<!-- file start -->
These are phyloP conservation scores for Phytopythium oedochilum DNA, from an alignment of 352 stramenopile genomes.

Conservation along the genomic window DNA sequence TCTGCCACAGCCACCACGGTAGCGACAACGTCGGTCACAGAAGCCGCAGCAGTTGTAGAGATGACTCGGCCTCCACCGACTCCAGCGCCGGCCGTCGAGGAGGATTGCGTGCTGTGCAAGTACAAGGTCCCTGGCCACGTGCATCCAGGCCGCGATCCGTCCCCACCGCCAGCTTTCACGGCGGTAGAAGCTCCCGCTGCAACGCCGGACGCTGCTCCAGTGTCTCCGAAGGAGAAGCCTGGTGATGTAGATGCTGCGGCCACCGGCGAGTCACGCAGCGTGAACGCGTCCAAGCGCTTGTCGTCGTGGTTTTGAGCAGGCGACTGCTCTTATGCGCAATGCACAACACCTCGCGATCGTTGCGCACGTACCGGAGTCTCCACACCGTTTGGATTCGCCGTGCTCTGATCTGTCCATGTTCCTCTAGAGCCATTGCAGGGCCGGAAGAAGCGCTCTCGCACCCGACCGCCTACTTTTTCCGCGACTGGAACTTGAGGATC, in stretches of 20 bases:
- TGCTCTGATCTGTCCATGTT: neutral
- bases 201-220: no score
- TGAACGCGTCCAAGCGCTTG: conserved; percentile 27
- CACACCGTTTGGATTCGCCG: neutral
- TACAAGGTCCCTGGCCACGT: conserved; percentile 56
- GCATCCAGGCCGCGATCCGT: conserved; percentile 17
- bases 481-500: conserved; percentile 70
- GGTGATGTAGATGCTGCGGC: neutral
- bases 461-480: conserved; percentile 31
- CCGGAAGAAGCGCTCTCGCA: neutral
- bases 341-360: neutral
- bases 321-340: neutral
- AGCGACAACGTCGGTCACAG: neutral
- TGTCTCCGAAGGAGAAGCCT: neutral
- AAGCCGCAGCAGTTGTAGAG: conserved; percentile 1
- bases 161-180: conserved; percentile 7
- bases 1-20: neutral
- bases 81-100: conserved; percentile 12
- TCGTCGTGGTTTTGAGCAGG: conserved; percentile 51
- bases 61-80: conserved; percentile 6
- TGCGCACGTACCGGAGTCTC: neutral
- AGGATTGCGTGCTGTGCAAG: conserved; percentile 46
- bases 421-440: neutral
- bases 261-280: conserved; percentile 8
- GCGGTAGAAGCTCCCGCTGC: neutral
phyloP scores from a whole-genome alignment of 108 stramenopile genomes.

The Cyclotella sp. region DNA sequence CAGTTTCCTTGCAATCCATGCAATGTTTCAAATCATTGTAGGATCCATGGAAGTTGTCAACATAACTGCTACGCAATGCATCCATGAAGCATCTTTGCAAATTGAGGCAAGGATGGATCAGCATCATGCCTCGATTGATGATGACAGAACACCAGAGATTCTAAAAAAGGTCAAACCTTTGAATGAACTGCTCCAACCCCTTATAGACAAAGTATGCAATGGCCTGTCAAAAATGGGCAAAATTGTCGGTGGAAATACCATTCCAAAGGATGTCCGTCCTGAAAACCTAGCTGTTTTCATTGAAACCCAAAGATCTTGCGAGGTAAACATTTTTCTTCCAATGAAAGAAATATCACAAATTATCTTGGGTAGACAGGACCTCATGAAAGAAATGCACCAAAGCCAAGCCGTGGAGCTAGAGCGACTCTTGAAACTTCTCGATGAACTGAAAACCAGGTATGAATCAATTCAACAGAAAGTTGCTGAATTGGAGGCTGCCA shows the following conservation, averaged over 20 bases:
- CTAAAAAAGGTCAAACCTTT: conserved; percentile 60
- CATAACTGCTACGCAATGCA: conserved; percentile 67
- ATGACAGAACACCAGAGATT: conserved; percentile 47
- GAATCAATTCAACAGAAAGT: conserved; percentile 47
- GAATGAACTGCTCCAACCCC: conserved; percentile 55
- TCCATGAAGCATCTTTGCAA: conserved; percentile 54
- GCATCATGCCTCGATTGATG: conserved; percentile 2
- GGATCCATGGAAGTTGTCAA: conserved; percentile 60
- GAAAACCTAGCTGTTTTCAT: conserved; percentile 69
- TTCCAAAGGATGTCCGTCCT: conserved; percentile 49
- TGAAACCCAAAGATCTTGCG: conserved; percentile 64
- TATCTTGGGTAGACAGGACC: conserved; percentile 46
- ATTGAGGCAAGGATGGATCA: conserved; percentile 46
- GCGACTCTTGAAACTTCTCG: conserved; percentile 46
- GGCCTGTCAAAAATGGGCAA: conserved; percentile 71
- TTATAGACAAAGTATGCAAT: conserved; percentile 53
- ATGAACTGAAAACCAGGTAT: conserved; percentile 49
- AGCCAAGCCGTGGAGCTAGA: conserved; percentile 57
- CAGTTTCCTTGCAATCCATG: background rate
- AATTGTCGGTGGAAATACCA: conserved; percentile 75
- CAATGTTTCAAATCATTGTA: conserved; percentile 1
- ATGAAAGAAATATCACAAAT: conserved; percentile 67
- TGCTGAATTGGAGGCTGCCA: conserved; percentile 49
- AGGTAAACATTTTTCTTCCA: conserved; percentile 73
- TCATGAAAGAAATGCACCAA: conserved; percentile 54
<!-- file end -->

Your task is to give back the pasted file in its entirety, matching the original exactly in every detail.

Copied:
These are phyloP conservation scores for Phytopythium oedochilum DNA, from an alignment of 352 stramenopile genomes.

Conservation along the genomic window DNA sequence TCTGCCACAGCCACCACGGTAGCGACAACGTCGGTCACAGAAGCCGCAGCAGTTGTAGAGATGACTCGGCCTCCACCGACTCCAGCGCCGGCCGTCGAGGAGGATTGCGTGCTGTGCAAGTACAAGGTCCCTGGCCACGTGCATCCAGGCCGCGATCCGTCCCCACCGCCAGCTTTCACGGCGGTAGAAGCTCCCGCTGCAACGCCGGACGCTGCTCCAGTGTCTCCGAAGGAGAAGCCTGGTGATGTAGATGCTGCGGCCACCGGCGAGTCACGCAGCGTGAACGCGTCCAAGCGCTTGTCGTCGTGGTTTTGAGCAGGCGACTGCTCTTATGCGCAATGCACAACACCTCGCGATCGTTGCGCACGTACCGGAGTCTCCACACCGTTTGGATTCGCCGTGCTCTGATCTGTCCATGTTCCTCTAGAGCCATTGCAGGGCCGGAAGAAGCGCTCTCGCACCCGACCGCCTACTTTTTCCGCGACTGGAACTTGAGGATC, in stretches of 20 bases:
- TGCTCTGATCTGTCCATGTT: neutral
- bases 201-220: no score
- TGAACGCGTCCAAGCGCTTG: conserved; percentile 27
- CACACCGTTTGGATTCGCCG: neutral
- TACAAGGTCCCTGGCCACGT: conserved; percentile 56
- GCATCCAGGCCGCGATCCGT: conserved; percentile 17
- bases 481-500: conserved; percentile 70
- GGTGATGTAGATGCTGCGGC: neutral
- bases 461-480: conserved; percentile 31
- CCGGAAGAAGCGCTCTCGCA: neutral
- bases 341-360: neutral
- bases 321-340: neutral
- AGCGACAACGTCGGTCACAG: neutral
- TGTCTCCGAAGGAGAAGCCT: neutral
- AAGCCGCAGCAGTTGTAGAG: conserved; percentile 1
- bases 161-180: conserved; percentile 7
- bases 1-20: neutral
- bases 81-100: conserved; percentile 12
- TCGTCGTGGTTTTGAGCAGG: conserved; percentile 51
- bases 61-80: conserved; percentile 6
- TGCGCACGTACCGGAGTCTC: neutral
- AGGATTGCGTGCTGTGCAAG: conserved; percentile 46
- bases 421-440: neutral
- bases 261-280: conserved; percentile 8
- GCGGTAGAAGCTCCCGCTGC: neutral
phyloP scores from a whole-genome alignment of 108 stramenopile genomes.

The Cyclotella sp. region DNA sequence CAGTTTCCTTGCAATCCATGCAATGTTTCAAATCATTGTAGGATCCATGGAAGTTGTCAACATAACTGCTACGCAATGCATCCATGAAGCATCTTTGCAAATTGAGGCAAGGATGGATCAGCATCATGCCTCGATTGATGATGACAGAACACCAGAGATTCTAAAAAAGGTCAAACCTTTGAATGAACTGCTCCAACCCCTTATAGACAAAGTATGCAATGGCCTGTCAAAAATGGGCAAAATTGTCGGTGGAAATACCATTCCAAAGGATGTCCGTCCTGAAAACCTAGCTGTTTTCATTGAAACCCAAAGATCTTGCGAGGTAAACATTTTTCTTCCAATGAAAGAAATATCACAAATTATCTTGGGTAGACAGGACCTCATGAAAGAAATGCACCAAAGCCAAGCCGTGGAGCTAGAGCGACTCTTGAAACTTCTCGATGAACTGAAAACCAGGTATGAATCAATTCAACAGAAAGTTGCTGAATTGGAGGCTGCCA shows the following conservation, averaged over 20 bases:
- CTAAAAAAGGTCAAACCTTT: conserved; percentile 60
- CATAACTGCTACGCAATGCA: conserved; percentile 67
- ATGACAGAACACCAGAGATT: conserved; percentile 47
- GAATCAATTCAACAGAAAGT: conserved; percentile 47
- GAATGAACTGCTCCAACCCC: conserved; percentile 55
- TCCATGAAGCATCTTTGCAA: conserved; percentile 54
- GCATCATGCCTCGATTGATG: conserved; percentile 2
- GGATCCATGGAAGTTGTCAA: conserved; percentile 60
- GAAAACCTAGCTGTTTTCAT: conserved; percentile 69
- TTCCAAAGGATGTCCGTCCT: conserved; percentile 49
- TGAAACCCAAAGATCTTGCG: conserved; percentile 64
- TATCTTGGGTAGACAGGACC: conserved; percentile 46
- ATTGAGGCAAGGATGGATCA: conserved; percentile 46
- GCGACTCTTGAAACTTCTCG: conserved; percentile 46
- GGCCTGTCAAAAATGGGCAA: conserved; percentile 71
- TTATAGACAAAGTATGCAAT: conserved; percentile 53
- ATGAACTGAAAACCAGGTAT: conserved; percentile 49
- AGCCAAGCCGTGGAGCTAGA: conserved; percentile 57
- CAGTTTCCTTGCAATCCATG: background rate
- AATTGTCGGTGGAAATACCA: conserved; percentile 75
- CAATGTTTCAAATCATTGTA: conserved; percentile 1
- ATGAAAGAAATATCACAAAT: conserved; percentile 67
- TGCTGAATTGGAGGCTGCCA: conserved; percentile 49
- AGGTAAACATTTTTCTTCCA: conserved; percentile 73
- TCATGAAAGAAATGCACCAA: conserved; percentile 54